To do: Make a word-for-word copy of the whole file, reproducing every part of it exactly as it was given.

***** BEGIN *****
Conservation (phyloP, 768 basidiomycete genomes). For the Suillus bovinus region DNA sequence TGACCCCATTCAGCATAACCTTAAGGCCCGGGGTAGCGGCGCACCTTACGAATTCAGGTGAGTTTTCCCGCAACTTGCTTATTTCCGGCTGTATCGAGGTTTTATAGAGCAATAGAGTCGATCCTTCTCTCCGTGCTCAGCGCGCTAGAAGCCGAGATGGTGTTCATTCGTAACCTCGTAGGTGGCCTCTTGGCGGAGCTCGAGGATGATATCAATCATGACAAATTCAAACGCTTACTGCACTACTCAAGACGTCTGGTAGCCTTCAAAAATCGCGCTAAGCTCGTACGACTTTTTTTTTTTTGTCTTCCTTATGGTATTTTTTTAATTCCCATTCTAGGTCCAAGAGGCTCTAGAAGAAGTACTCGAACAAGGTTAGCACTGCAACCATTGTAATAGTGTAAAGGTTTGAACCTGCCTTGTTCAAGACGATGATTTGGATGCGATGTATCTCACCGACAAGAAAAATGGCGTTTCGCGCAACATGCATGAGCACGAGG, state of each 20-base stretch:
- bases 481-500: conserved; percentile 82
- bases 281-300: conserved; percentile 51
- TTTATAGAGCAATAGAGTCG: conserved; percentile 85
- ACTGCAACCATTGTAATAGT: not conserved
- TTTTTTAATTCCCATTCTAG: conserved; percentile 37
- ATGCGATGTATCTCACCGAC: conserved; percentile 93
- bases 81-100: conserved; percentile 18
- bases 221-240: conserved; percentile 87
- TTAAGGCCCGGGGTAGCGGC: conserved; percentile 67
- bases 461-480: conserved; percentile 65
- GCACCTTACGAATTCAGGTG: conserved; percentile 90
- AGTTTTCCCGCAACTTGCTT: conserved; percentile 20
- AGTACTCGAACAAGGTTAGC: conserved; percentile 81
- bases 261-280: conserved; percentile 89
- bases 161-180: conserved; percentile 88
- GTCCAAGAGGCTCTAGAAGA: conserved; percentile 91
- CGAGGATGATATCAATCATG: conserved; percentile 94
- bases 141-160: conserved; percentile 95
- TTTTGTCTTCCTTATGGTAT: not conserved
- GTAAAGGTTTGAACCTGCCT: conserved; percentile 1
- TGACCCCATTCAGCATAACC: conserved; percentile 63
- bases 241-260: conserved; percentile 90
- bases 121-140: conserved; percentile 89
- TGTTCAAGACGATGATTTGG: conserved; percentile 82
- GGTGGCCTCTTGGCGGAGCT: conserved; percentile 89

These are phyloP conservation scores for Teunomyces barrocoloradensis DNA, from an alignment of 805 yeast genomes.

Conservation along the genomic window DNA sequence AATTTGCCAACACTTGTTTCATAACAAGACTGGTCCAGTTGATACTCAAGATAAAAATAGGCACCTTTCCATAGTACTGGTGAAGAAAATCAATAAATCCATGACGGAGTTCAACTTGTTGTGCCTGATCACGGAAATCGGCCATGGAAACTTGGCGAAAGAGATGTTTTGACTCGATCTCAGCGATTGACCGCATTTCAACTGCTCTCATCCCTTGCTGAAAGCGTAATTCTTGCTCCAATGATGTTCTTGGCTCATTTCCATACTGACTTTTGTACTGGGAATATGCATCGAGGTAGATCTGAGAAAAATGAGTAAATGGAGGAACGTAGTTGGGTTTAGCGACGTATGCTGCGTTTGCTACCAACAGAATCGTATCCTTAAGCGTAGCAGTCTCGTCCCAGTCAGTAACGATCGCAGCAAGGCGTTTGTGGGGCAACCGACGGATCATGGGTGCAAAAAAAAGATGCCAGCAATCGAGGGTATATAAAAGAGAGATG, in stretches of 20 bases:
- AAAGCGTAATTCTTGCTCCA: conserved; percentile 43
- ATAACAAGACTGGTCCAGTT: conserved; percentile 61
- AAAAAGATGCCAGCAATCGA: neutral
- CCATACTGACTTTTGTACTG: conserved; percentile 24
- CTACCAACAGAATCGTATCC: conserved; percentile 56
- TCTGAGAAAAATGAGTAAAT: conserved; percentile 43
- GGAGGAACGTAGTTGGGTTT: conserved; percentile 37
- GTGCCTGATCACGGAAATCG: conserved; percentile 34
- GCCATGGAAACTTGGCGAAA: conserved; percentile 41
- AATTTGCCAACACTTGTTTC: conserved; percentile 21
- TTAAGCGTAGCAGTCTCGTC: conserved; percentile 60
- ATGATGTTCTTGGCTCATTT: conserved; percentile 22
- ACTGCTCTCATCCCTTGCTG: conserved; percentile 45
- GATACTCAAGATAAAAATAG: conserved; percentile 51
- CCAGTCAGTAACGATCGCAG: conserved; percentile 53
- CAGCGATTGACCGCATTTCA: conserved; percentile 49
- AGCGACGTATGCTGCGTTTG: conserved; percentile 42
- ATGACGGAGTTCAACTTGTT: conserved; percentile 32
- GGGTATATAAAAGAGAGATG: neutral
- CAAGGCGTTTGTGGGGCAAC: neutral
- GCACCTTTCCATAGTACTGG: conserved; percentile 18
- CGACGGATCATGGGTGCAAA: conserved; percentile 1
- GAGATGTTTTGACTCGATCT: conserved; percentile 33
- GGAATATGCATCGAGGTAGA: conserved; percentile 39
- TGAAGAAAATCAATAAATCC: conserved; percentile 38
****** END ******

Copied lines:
Conservation (phyloP, 768 basidiomycete genomes). For the Suillus bovinus region DNA sequence TGACCCCATTCAGCATAACCTTAAGGCCCGGGGTAGCGGCGCACCTTACGAATTCAGGTGAGTTTTCCCGCAACTTGCTTATTTCCGGCTGTATCGAGGTTTTATAGAGCAATAGAGTCGATCCTTCTCTCCGTGCTCAGCGCGCTAGAAGCCGAGATGGTGTTCATTCGTAACCTCGTAGGTGGCCTCTTGGCGGAGCTCGAGGATGATATCAATCATGACAAATTCAAACGCTTACTGCACTACTCAAGACGTCTGGTAGCCTTCAAAAATCGCGCTAAGCTCGTACGACTTTTTTTTTTTTGTCTTCCTTATGGTATTTTTTTAATTCCCATTCTAGGTCCAAGAGGCTCTAGAAGAAGTACTCGAACAAGGTTAGCACTGCAACCATTGTAATAGTGTAAAGGTTTGAACCTGCCTTGTTCAAGACGATGATTTGGATGCGATGTATCTCACCGACAAGAAAAATGGCGTTTCGCGCAACATGCATGAGCACGAGG, state of each 20-base stretch:
- bases 481-500: conserved; percentile 82
- bases 281-300: conserved; percentile 51
- TTTATAGAGCAATAGAGTCG: conserved; percentile 85
- ACTGCAACCATTGTAATAGT: not conserved
- TTTTTTAATTCCCATTCTAG: conserved; percentile 37
- ATGCGATGTATCTCACCGAC: conserved; percentile 93
- bases 81-100: conserved; percentile 18
- bases 221-240: conserved; percentile 87
- TTAAGGCCCGGGGTAGCGGC: conserved; percentile 67
- bases 461-480: conserved; percentile 65
- GCACCTTACGAATTCAGGTG: conserved; percentile 90
- AGTTTTCCCGCAACTTGCTT: conserved; percentile 20
- AGTACTCGAACAAGGTTAGC: conserved; percentile 81
- bases 261-280: conserved; percentile 89
- bases 161-180: conserved; percentile 88
- GTCCAAGAGGCTCTAGAAGA: conserved; percentile 91
- CGAGGATGATATCAATCATG: conserved; percentile 94
- bases 141-160: conserved; percentile 95
- TTTTGTCTTCCTTATGGTAT: not conserved
- GTAAAGGTTTGAACCTGCCT: conserved; percentile 1
- TGACCCCATTCAGCATAACC: conserved; percentile 63
- bases 241-260: conserved; percentile 90
- bases 121-140: conserved; percentile 89
- TGTTCAAGACGATGATTTGG: conserved; percentile 82
- GGTGGCCTCTTGGCGGAGCT: conserved; percentile 89

These are phyloP conservation scores for Teunomyces barrocoloradensis DNA, from an alignment of 805 yeast genomes.

Conservation along the genomic window DNA sequence AATTTGCCAACACTTGTTTCATAACAAGACTGGTCCAGTTGATACTCAAGATAAAAATAGGCACCTTTCCATAGTACTGGTGAAGAAAATCAATAAATCCATGACGGAGTTCAACTTGTTGTGCCTGATCACGGAAATCGGCCATGGAAACTTGGCGAAAGAGATGTTTTGACTCGATCTCAGCGATTGACCGCATTTCAACTGCTCTCATCCCTTGCTGAAAGCGTAATTCTTGCTCCAATGATGTTCTTGGCTCATTTCCATACTGACTTTTGTACTGGGAATATGCATCGAGGTAGATCTGAGAAAAATGAGTAAATGGAGGAACGTAGTTGGGTTTAGCGACGTATGCTGCGTTTGCTACCAACAGAATCGTATCCTTAAGCGTAGCAGTCTCGTCCCAGTCAGTAACGATCGCAGCAAGGCGTTTGTGGGGCAACCGACGGATCATGGGTGCAAAAAAAAGATGCCAGCAATCGAGGGTATATAAAAGAGAGATG, in stretches of 20 bases:
- AAAGCGTAATTCTTGCTCCA: conserved; percentile 43
- ATAACAAGACTGGTCCAGTT: conserved; percentile 61
- AAAAAGATGCCAGCAATCGA: neutral
- CCATACTGACTTTTGTACTG: conserved; percentile 24
- CTACCAACAGAATCGTATCC: conserved; percentile 56
- TCTGAGAAAAATGAGTAAAT: conserved; percentile 43
- GGAGGAACGTAGTTGGGTTT: conserved; percentile 37
- GTGCCTGATCACGGAAATCG: conserved; percentile 34
- GCCATGGAAACTTGGCGAAA: conserved; percentile 41
- AATTTGCCAACACTTGTTTC: conserved; percentile 21
- TTAAGCGTAGCAGTCTCGTC: conserved; percentile 60
- ATGATGTTCTTGGCTCATTT: conserved; percentile 22
- ACTGCTCTCATCCCTTGCTG: conserved; percentile 45
- GATACTCAAGATAAAAATAG: conserved; percentile 51
- CCAGTCAGTAACGATCGCAG: conserved; percentile 53
- CAGCGATTGACCGCATTTCA: conserved; percentile 49
- AGCGACGTATGCTGCGTTTG: conserved; percentile 42
- ATGACGGAGTTCAACTTGTT: conserved; percentile 32
- GGGTATATAAAAGAGAGATG: neutral
- CAAGGCGTTTGTGGGGCAAC: neutral
- GCACCTTTCCATAGTACTGG: conserved; percentile 18
- CGACGGATCATGGGTGCAAA: conserved; percentile 1
- GAGATGTTTTGACTCGATCT: conserved; percentile 33
- GGAATATGCATCGAGGTAGA: conserved; percentile 39
- TGAAGAAAATCAATAAATCC: conserved; percentile 38